U.S. GRENADE LAUNCHER M75 40mm

U.S. GRENADE LAUNCHER M75 40mm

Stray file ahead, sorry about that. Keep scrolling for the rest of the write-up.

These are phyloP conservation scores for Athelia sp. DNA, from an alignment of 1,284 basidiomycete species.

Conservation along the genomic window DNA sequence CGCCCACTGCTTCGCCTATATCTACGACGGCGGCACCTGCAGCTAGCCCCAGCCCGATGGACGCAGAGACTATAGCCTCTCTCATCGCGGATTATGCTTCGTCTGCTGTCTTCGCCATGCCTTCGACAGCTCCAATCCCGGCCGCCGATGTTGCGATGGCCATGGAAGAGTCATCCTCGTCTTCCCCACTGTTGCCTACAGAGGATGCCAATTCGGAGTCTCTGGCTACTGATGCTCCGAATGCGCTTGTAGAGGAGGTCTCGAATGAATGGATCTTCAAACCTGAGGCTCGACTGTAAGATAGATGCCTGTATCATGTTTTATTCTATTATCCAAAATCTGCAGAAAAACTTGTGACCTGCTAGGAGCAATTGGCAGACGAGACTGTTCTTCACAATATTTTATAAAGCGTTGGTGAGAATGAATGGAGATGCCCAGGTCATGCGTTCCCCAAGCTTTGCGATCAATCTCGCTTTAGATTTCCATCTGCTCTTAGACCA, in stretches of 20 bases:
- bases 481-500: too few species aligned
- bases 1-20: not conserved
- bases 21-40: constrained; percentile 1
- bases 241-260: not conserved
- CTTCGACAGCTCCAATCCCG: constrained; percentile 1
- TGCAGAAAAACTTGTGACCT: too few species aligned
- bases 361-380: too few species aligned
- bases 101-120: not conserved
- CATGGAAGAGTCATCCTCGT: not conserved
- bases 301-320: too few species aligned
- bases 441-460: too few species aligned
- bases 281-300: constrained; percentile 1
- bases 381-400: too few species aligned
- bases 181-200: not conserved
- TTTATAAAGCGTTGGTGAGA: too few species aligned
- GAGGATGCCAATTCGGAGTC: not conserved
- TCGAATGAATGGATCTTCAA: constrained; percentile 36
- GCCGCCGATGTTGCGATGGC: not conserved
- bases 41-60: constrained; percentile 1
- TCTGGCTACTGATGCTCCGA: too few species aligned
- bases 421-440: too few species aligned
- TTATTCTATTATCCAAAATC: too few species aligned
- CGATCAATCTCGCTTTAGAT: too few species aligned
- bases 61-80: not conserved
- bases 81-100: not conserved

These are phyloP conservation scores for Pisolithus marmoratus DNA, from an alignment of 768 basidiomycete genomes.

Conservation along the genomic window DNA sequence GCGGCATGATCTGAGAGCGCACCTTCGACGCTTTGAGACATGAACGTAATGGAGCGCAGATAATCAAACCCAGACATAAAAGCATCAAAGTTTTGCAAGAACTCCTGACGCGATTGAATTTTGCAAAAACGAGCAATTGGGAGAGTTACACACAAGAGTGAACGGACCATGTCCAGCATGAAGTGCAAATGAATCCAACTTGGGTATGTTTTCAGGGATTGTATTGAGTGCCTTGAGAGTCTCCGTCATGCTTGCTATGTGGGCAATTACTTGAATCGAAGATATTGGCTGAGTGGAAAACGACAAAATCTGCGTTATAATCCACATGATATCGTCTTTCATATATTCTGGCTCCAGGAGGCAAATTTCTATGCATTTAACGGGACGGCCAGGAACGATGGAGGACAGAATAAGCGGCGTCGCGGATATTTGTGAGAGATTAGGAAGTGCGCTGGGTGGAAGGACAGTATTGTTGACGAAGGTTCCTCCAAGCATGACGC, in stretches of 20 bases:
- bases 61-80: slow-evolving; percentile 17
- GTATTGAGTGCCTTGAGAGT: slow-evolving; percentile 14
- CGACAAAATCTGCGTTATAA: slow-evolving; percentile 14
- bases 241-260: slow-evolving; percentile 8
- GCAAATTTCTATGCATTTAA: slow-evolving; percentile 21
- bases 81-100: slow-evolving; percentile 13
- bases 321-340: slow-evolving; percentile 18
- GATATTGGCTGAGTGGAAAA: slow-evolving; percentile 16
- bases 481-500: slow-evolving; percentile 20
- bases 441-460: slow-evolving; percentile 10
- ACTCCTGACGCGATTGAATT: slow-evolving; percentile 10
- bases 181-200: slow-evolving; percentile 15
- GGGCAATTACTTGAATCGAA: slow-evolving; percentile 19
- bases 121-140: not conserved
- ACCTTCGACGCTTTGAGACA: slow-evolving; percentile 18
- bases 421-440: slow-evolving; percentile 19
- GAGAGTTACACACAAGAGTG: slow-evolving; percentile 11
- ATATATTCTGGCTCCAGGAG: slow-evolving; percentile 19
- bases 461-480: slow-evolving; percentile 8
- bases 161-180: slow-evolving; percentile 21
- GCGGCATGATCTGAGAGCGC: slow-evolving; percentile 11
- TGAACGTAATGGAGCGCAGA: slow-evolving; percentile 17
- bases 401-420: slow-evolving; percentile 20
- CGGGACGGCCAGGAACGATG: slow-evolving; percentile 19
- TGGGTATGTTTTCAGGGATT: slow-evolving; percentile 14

U.S. GRENADE LAUNCHER M75 40mm